The United States tries to manage a troublesome and troubled former ally, which is important as much for its destructive and disruptive potential as for its positive accomplishments, such as intelligence cooperation. India’s Pakistan problem is quite different. India has no credible response against low-level Pakistani-tolerated terrorism, and is wary of slipping into an open-ended conflict with Islamabad. India’s long-term strategy is to isolate and squeeze Pakistan, the way the United States manhandled the Soviet Union. India would like to use its soft power and the support of other states—notably the United States—to effect a change in Pakistan’s outlook; until now this strategy is mostly wishful thinking. Practically, Pakistan is also an internal political problem for India’s Prime Minister Narendra Modi.
Modi’s objective with the United States is to complete the erasure of Washington’s historic downgrading of India to a second-rate or regional power. He stresses India’s cultural greatness while touting its military capabilities and its economic potential. These, coupled with a stronger Indian-American presence, may—just possibly—alter U.S. policy regarding Pakistan. These factors have already persuaded many Americans to see India as a potential balancer of China.
But the United States is unlikely to be moved very far. While there is hope that Indian power might balance a potentially aggressive China, both Washington and New Delhi are also hedging their bets regarding Beijing. As for Pakistan, Washington does not want to see a new regional crisis—whether initiated from Pakistan (as in the recent past) or New Delhi (as happened earlier).
Further, Pakistan is not a passive onlooker. It has an operational strategic code subscribed to by the military, key civilian elites, many academics, and a large part of the press. This involves the wilful use of force, skilled diplomacy, and a pliable civilian government. It resembles, in many ways, the high point of the British Raj. Pakistani elites have an overall goal: to avoid becoming a “West Bangladesh” subservient to Indian power. The 1947 Partition, which pitted the Indian and Pakistani armies against each other, cripples any state that seeks regional hegemony. South Asia is now the world’s third most violent region, partly because of this rivalry and also because the rivalry prevents regional integration on trade and economics.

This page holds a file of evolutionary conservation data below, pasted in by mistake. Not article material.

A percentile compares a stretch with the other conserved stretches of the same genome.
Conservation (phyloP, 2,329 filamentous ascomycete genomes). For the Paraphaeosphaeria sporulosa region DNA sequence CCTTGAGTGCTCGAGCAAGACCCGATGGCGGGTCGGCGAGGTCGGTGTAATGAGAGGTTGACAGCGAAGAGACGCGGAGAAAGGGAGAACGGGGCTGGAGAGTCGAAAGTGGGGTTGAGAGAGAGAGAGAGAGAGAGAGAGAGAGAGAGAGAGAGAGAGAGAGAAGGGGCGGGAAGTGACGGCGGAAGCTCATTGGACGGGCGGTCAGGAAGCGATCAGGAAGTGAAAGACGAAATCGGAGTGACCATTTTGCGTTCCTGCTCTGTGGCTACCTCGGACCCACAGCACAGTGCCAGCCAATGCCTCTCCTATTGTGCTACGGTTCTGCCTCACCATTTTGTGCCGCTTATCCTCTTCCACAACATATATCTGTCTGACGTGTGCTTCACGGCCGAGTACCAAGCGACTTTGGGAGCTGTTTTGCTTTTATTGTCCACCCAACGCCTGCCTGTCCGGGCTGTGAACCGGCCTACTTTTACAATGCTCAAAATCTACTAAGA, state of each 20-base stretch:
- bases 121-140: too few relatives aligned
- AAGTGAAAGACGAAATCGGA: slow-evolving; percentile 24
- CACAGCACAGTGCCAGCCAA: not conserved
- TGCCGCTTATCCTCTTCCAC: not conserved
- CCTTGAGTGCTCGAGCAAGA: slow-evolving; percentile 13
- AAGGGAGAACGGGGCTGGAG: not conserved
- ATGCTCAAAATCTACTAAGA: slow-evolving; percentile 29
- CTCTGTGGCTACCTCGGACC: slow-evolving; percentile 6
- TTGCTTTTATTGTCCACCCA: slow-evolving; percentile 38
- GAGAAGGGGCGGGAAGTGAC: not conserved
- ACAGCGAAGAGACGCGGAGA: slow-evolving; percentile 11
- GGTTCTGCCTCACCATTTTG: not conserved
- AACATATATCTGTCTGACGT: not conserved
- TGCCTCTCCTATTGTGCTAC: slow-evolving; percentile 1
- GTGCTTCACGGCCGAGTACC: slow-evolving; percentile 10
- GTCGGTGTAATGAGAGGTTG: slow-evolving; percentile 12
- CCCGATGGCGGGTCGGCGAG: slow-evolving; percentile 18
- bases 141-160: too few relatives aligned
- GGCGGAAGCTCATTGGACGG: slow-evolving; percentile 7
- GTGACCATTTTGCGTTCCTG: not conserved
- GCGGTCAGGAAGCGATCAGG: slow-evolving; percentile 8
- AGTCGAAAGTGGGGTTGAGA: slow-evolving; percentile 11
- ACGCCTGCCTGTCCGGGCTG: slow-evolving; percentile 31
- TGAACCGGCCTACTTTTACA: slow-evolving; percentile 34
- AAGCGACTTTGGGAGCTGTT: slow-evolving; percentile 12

But there are at least three steps that could help the United States and India address their respective Pakistan problems. They add up to a strategy which promotes the creation of a South Asia, that has room for both South Asian nuclear powers.
- The United States should re-open the Bonn process, and invite India, Pakistan, China and Iran as full partners in a discussion about Afghanistan’s future. Both India and Pakistan have legitimate interests in Afghanistan. After the school massacre in Peshawar even the Pakistan army is aware of the costs of their policy of supporting the Taliban. And it is not in Indian interests to see Pakistan under the control of the Taliban or Islamic State.
- India could still do more to design a regional trade and transit agreement that would rebuild some of South Asia’s regional identity including assurances that Pakistan would not be economically overwhelmed. While now euphoric about the China Pakistan Economic Corridor (CPEC), Islamabad must rebuild its regional connections to safeguard itself against the kinds of intrusions China has practiced elsewhere. This could be linked to a regional agreement on Afghanistan.
- Finally, both India and Pakistan can extend their earlier statement of “no attack” on nuclear facilities, and have their nuclear security centres jointly work on nuclear forensics and nuclear safety. In this matter, the United States could serve as a technical resource for further regional nuclear agreements. It is not in Indian or U.S. interests to see Pakistan become either a radicalised Islamic state or a collapsed nuclear weapons state. Pakistan cannot be dismantled from the outside, but there can be a larger project—which would include many Pakistanis—to normalise it. India and Pakistan will not be allies, friends, or strategic equals, but a nightmare scenario in which Islamists gain control over even a few of Pakistan’s nuclear weapons—feared by many Americans—is not inevitable. Ships that pass in the night are preferable to ships that collide and sink in the night.
This memo is part of the Brookings India publication, India-U.S Relations in Transition. The views are those of the author(s). Brookings India does not hold any institutional views.